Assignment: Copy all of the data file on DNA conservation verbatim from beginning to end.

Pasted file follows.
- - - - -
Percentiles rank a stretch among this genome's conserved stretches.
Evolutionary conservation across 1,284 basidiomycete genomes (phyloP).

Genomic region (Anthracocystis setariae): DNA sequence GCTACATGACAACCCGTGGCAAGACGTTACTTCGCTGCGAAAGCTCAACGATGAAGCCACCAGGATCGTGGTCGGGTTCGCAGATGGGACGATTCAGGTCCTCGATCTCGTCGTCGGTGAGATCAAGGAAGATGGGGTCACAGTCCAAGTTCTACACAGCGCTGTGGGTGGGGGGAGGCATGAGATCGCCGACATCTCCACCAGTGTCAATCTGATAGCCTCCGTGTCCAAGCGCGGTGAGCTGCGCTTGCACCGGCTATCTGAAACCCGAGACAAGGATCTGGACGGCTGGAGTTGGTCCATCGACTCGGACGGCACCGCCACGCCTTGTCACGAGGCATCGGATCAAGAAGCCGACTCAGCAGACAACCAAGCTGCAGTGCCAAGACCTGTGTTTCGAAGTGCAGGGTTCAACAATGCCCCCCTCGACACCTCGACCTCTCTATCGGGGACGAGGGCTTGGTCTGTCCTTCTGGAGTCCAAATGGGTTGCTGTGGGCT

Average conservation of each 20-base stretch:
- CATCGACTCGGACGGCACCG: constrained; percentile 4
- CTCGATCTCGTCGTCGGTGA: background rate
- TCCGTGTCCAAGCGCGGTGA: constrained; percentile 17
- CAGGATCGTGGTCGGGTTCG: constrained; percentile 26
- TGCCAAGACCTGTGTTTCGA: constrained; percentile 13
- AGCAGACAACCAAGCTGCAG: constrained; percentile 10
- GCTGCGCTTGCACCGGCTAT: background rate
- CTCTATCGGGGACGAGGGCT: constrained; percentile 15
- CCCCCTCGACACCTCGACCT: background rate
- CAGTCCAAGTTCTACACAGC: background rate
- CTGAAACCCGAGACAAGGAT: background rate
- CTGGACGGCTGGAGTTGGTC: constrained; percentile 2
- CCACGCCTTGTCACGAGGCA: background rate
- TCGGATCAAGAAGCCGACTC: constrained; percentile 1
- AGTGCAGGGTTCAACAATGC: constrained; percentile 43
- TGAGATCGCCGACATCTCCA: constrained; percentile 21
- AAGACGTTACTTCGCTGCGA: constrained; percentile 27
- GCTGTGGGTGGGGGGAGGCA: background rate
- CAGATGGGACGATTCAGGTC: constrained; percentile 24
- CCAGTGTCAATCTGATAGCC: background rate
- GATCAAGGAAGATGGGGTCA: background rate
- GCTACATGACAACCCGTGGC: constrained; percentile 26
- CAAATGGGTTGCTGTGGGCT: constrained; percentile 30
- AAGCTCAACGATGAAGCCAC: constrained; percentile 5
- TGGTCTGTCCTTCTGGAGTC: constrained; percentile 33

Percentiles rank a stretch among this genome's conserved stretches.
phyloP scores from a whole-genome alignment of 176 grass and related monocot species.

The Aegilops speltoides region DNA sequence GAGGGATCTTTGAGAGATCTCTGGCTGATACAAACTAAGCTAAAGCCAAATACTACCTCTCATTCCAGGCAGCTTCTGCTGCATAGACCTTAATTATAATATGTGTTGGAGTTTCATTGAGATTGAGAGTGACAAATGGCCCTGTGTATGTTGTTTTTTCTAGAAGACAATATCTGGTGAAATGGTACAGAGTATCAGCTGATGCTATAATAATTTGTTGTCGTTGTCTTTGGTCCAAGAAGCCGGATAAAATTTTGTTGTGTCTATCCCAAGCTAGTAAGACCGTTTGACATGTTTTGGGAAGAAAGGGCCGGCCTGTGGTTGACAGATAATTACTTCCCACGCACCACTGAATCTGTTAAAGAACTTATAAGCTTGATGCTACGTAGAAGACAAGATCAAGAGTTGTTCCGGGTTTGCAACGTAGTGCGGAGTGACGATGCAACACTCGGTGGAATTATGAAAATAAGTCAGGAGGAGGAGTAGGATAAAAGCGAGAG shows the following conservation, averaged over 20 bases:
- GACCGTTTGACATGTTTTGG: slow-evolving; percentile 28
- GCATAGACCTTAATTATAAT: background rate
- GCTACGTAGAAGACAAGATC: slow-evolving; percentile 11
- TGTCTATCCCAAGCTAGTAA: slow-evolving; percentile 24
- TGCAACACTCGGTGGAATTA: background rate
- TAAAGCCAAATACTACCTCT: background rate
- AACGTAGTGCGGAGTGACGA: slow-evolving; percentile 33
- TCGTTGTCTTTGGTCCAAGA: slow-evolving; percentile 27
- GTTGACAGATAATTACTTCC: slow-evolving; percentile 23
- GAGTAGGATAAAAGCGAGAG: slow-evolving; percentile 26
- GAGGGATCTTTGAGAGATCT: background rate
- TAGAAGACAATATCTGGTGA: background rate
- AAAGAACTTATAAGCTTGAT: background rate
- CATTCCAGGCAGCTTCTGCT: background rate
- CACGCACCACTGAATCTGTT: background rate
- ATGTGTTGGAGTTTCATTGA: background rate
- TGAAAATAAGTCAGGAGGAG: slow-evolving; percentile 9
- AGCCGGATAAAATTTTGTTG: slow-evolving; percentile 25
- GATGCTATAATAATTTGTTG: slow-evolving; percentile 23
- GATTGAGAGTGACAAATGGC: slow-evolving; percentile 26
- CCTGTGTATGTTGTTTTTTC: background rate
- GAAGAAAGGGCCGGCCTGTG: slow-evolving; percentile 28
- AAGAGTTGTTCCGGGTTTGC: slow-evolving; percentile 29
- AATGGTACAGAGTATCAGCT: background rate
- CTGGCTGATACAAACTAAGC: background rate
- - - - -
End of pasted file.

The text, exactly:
Percentiles rank a stretch among this genome's conserved stretches.
Evolutionary conservation across 1,284 basidiomycete genomes (phyloP).

Genomic region (Anthracocystis setariae): DNA sequence GCTACATGACAACCCGTGGCAAGACGTTACTTCGCTGCGAAAGCTCAACGATGAAGCCACCAGGATCGTGGTCGGGTTCGCAGATGGGACGATTCAGGTCCTCGATCTCGTCGTCGGTGAGATCAAGGAAGATGGGGTCACAGTCCAAGTTCTACACAGCGCTGTGGGTGGGGGGAGGCATGAGATCGCCGACATCTCCACCAGTGTCAATCTGATAGCCTCCGTGTCCAAGCGCGGTGAGCTGCGCTTGCACCGGCTATCTGAAACCCGAGACAAGGATCTGGACGGCTGGAGTTGGTCCATCGACTCGGACGGCACCGCCACGCCTTGTCACGAGGCATCGGATCAAGAAGCCGACTCAGCAGACAACCAAGCTGCAGTGCCAAGACCTGTGTTTCGAAGTGCAGGGTTCAACAATGCCCCCCTCGACACCTCGACCTCTCTATCGGGGACGAGGGCTTGGTCTGTCCTTCTGGAGTCCAAATGGGTTGCTGTGGGCT

Average conservation of each 20-base stretch:
- CATCGACTCGGACGGCACCG: constrained; percentile 4
- CTCGATCTCGTCGTCGGTGA: background rate
- TCCGTGTCCAAGCGCGGTGA: constrained; percentile 17
- CAGGATCGTGGTCGGGTTCG: constrained; percentile 26
- TGCCAAGACCTGTGTTTCGA: constrained; percentile 13
- AGCAGACAACCAAGCTGCAG: constrained; percentile 10
- GCTGCGCTTGCACCGGCTAT: background rate
- CTCTATCGGGGACGAGGGCT: constrained; percentile 15
- CCCCCTCGACACCTCGACCT: background rate
- CAGTCCAAGTTCTACACAGC: background rate
- CTGAAACCCGAGACAAGGAT: background rate
- CTGGACGGCTGGAGTTGGTC: constrained; percentile 2
- CCACGCCTTGTCACGAGGCA: background rate
- TCGGATCAAGAAGCCGACTC: constrained; percentile 1
- AGTGCAGGGTTCAACAATGC: constrained; percentile 43
- TGAGATCGCCGACATCTCCA: constrained; percentile 21
- AAGACGTTACTTCGCTGCGA: constrained; percentile 27
- GCTGTGGGTGGGGGGAGGCA: background rate
- CAGATGGGACGATTCAGGTC: constrained; percentile 24
- CCAGTGTCAATCTGATAGCC: background rate
- GATCAAGGAAGATGGGGTCA: background rate
- GCTACATGACAACCCGTGGC: constrained; percentile 26
- CAAATGGGTTGCTGTGGGCT: constrained; percentile 30
- AAGCTCAACGATGAAGCCAC: constrained; percentile 5
- TGGTCTGTCCTTCTGGAGTC: constrained; percentile 33

Percentiles rank a stretch among this genome's conserved stretches.
phyloP scores from a whole-genome alignment of 176 grass and related monocot species.

The Aegilops speltoides region DNA sequence GAGGGATCTTTGAGAGATCTCTGGCTGATACAAACTAAGCTAAAGCCAAATACTACCTCTCATTCCAGGCAGCTTCTGCTGCATAGACCTTAATTATAATATGTGTTGGAGTTTCATTGAGATTGAGAGTGACAAATGGCCCTGTGTATGTTGTTTTTTCTAGAAGACAATATCTGGTGAAATGGTACAGAGTATCAGCTGATGCTATAATAATTTGTTGTCGTTGTCTTTGGTCCAAGAAGCCGGATAAAATTTTGTTGTGTCTATCCCAAGCTAGTAAGACCGTTTGACATGTTTTGGGAAGAAAGGGCCGGCCTGTGGTTGACAGATAATTACTTCCCACGCACCACTGAATCTGTTAAAGAACTTATAAGCTTGATGCTACGTAGAAGACAAGATCAAGAGTTGTTCCGGGTTTGCAACGTAGTGCGGAGTGACGATGCAACACTCGGTGGAATTATGAAAATAAGTCAGGAGGAGGAGTAGGATAAAAGCGAGAG shows the following conservation, averaged over 20 bases:
- GACCGTTTGACATGTTTTGG: slow-evolving; percentile 28
- GCATAGACCTTAATTATAAT: background rate
- GCTACGTAGAAGACAAGATC: slow-evolving; percentile 11
- TGTCTATCCCAAGCTAGTAA: slow-evolving; percentile 24
- TGCAACACTCGGTGGAATTA: background rate
- TAAAGCCAAATACTACCTCT: background rate
- AACGTAGTGCGGAGTGACGA: slow-evolving; percentile 33
- TCGTTGTCTTTGGTCCAAGA: slow-evolving; percentile 27
- GTTGACAGATAATTACTTCC: slow-evolving; percentile 23
- GAGTAGGATAAAAGCGAGAG: slow-evolving; percentile 26
- GAGGGATCTTTGAGAGATCT: background rate
- TAGAAGACAATATCTGGTGA: background rate
- AAAGAACTTATAAGCTTGAT: background rate
- CATTCCAGGCAGCTTCTGCT: background rate
- CACGCACCACTGAATCTGTT: background rate
- ATGTGTTGGAGTTTCATTGA: background rate
- TGAAAATAAGTCAGGAGGAG: slow-evolving; percentile 9
- AGCCGGATAAAATTTTGTTG: slow-evolving; percentile 25
- GATGCTATAATAATTTGTTG: slow-evolving; percentile 23
- GATTGAGAGTGACAAATGGC: slow-evolving; percentile 26
- CCTGTGTATGTTGTTTTTTC: background rate
- GAAGAAAGGGCCGGCCTGTG: slow-evolving; percentile 28
- AAGAGTTGTTCCGGGTTTGC: slow-evolving; percentile 29
- AATGGTACAGAGTATCAGCT: background rate
- CTGGCTGATACAAACTAAGC: background rate